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Is Zimmer Out of the Woods With Manufacturing Problems?

Zimmer Biomet's production delays are not yet in the rearview mirror, and investors seem to be running out of patience with the company's recent "one step forward, two steps back" routine.

Amanda Pedersen

Zimmer Biomet CEO David Dvorak told investors during the company's first-quarter earnings call that the production delays that the company has been working through since late last year are not completely behind it yet. But, Dvorak said, he has better visibility on the matter than he did three months ago, and he expects "we'll be putting this behind us," in the second half of the year.

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Three months ago, during the Warsaw, IN-based company's fourth-quarter earnings call, Dvorak announced a $170 million investment to "harmonize and optimize" the supply chain and manufacturing and quality systems. That decision was prompted by shipping delays and a 57-page Form 483 from FDA in December.

Dvorak was straightforward with analysts during the call, as he fielded multiple questions on the subject, such as "what really is the root cause of these issues?" and "how long is this going to take to resolve?"

"The thesis for most investors on Zimmer is they want to see that steady incremental organic acceleration," David Lewis, a Morgan Stanley analyst, said during the call. "I think, to be fair, over the last few quarters there's a bit of a 'one step forward, two steps back' effect."

What most investors really want to hear right now, Lewis said, is that the production delays are only a manufacturing issue and not at all related to sales attrition or competition. He said they also want to hear confidence from the CEO that the company is done taking backward steps and it will be forward steps from here on out.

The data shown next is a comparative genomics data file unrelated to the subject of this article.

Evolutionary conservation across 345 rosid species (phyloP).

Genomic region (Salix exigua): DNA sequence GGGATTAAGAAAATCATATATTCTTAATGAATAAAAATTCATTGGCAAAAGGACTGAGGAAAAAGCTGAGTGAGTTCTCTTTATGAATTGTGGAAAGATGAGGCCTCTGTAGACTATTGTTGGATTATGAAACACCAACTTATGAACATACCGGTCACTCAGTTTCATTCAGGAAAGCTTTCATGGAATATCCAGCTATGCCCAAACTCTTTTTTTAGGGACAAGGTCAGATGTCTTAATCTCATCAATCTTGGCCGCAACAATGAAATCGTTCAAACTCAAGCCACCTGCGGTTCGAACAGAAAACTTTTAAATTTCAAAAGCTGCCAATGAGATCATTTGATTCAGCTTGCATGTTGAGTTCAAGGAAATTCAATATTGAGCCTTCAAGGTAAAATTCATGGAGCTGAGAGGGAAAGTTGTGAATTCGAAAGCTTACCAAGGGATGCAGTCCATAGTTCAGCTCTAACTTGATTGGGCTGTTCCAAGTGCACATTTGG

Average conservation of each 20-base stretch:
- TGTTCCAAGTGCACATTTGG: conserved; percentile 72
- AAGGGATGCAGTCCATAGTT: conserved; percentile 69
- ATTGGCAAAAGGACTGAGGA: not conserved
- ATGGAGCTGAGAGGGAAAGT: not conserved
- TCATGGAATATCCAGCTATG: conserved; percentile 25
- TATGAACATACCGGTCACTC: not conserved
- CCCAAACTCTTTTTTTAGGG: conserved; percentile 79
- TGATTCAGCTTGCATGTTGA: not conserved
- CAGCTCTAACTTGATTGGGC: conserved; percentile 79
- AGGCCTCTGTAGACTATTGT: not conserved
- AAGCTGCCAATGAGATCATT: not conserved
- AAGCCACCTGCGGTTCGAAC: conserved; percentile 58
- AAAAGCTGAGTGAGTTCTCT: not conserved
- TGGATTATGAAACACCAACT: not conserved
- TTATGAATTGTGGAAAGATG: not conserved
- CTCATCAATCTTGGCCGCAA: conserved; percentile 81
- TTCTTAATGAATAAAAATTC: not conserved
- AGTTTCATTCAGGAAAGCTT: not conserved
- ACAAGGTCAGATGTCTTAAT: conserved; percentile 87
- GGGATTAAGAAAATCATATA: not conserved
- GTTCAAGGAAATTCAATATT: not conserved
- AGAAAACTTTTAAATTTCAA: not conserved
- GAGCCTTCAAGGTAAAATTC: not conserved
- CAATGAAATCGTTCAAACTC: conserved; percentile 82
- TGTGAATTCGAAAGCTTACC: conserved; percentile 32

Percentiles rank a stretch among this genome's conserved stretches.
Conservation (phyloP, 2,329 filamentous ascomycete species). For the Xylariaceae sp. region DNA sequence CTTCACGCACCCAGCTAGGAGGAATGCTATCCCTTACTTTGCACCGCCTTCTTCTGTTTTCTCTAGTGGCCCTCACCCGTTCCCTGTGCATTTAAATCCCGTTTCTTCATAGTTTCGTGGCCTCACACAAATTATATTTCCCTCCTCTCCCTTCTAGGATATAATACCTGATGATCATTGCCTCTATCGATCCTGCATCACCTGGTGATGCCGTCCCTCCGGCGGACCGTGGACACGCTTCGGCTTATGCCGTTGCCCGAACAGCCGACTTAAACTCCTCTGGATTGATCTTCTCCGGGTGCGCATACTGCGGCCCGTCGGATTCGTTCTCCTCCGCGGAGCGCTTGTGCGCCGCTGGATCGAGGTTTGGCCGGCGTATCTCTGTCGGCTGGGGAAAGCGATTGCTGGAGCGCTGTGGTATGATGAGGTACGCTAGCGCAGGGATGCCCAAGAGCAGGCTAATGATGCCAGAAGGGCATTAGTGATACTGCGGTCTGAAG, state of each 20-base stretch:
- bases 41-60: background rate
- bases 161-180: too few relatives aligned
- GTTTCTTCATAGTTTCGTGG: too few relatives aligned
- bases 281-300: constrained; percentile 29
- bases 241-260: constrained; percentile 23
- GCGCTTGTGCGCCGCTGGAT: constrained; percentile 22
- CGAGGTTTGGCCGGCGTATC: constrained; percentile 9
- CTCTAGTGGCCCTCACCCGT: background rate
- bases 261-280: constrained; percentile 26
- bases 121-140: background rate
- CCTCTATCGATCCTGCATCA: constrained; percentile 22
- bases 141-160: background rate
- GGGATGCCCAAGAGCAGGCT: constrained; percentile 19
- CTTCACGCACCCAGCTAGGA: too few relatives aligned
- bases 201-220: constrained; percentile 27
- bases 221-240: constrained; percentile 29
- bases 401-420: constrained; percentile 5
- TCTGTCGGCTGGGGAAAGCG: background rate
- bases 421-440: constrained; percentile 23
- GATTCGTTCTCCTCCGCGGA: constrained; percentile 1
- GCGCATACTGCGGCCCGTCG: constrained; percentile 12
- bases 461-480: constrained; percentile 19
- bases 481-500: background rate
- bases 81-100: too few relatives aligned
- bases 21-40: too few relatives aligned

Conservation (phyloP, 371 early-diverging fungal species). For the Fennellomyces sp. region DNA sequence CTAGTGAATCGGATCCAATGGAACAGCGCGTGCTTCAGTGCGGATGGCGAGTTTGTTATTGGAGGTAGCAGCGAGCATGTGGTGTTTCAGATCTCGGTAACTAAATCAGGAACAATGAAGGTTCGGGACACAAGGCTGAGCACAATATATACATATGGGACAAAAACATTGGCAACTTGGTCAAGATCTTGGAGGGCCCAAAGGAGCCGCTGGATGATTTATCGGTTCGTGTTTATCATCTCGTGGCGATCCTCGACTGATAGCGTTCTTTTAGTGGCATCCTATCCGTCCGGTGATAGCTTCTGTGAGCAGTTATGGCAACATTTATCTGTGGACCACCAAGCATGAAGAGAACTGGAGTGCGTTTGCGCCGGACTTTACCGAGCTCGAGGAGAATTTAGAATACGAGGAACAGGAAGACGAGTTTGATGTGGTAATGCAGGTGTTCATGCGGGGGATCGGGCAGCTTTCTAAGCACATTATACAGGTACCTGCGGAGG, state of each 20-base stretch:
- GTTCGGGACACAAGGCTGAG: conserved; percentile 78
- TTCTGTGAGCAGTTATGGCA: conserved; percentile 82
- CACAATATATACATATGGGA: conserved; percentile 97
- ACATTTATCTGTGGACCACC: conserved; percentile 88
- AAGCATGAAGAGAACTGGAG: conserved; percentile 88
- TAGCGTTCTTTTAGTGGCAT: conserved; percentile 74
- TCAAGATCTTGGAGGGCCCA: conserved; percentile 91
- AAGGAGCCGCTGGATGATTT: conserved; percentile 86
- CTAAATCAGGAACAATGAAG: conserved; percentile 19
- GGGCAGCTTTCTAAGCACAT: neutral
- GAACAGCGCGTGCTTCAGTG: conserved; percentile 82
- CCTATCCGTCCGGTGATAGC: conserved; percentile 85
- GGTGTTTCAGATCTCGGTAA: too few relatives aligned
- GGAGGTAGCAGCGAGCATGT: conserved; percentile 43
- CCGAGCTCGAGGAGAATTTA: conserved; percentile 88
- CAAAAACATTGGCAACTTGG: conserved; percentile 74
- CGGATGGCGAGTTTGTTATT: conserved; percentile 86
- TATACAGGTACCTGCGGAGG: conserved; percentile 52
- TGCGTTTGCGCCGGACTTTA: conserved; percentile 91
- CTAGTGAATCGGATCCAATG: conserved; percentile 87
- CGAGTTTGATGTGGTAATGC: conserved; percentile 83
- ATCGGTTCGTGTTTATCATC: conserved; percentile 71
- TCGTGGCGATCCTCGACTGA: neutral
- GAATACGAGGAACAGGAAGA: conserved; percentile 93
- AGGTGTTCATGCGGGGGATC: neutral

Dvorak assured the analyst that there are no other underlying problems impacting the top line performance in the first quarter, and that in the second half of the year he expects the company to not only make progress on the production situation, but also on other growth drivers.

The company is addressing the problems through its integration process related to the $14 billion Biomet acquisition, which closed in June 2015.

"Those efforts as it relates to the Warsaw North Campus were greatly accelerated as a consequence of both internal audit findings as well as the FDA's inspection that concluded in the fourth quarter of last year," Dvorak said. "So we had a pretty fluid situation in the fourth quarter leading into the beginning of this year."

He acknowledged that some of brands that come out of that facility are considered Zimmer Biomet's best competitive opportunities, so the company made it a priority to bring production there back up to satisfy existing customer demand, as well replenishing safety stocks to put the company "back on the offense" in terms of supply and demand.

"This was done on a very accelerated basis, for obvious reasons," Dvorak said. "It just took us longer to ramp up that production in the first quarter than we originally anticipated."

Given that the Form 483 was characterized by one analyst as "one of the longest and most serious 483s" his FDA legal consulant had ever seen, it is understandable why Zimmer Biomet wouldn't want to rush through fixing the problems at that facility. 

"These are high-quality products. We want to make sure that we're putting them out without any compromise, and so the monitoring processes are very sensitive," Dvorak said.

Amanda Pedersen is Qmed's news editor. Contact her at [email protected]

[Image credit: CDD20/Pixabay]

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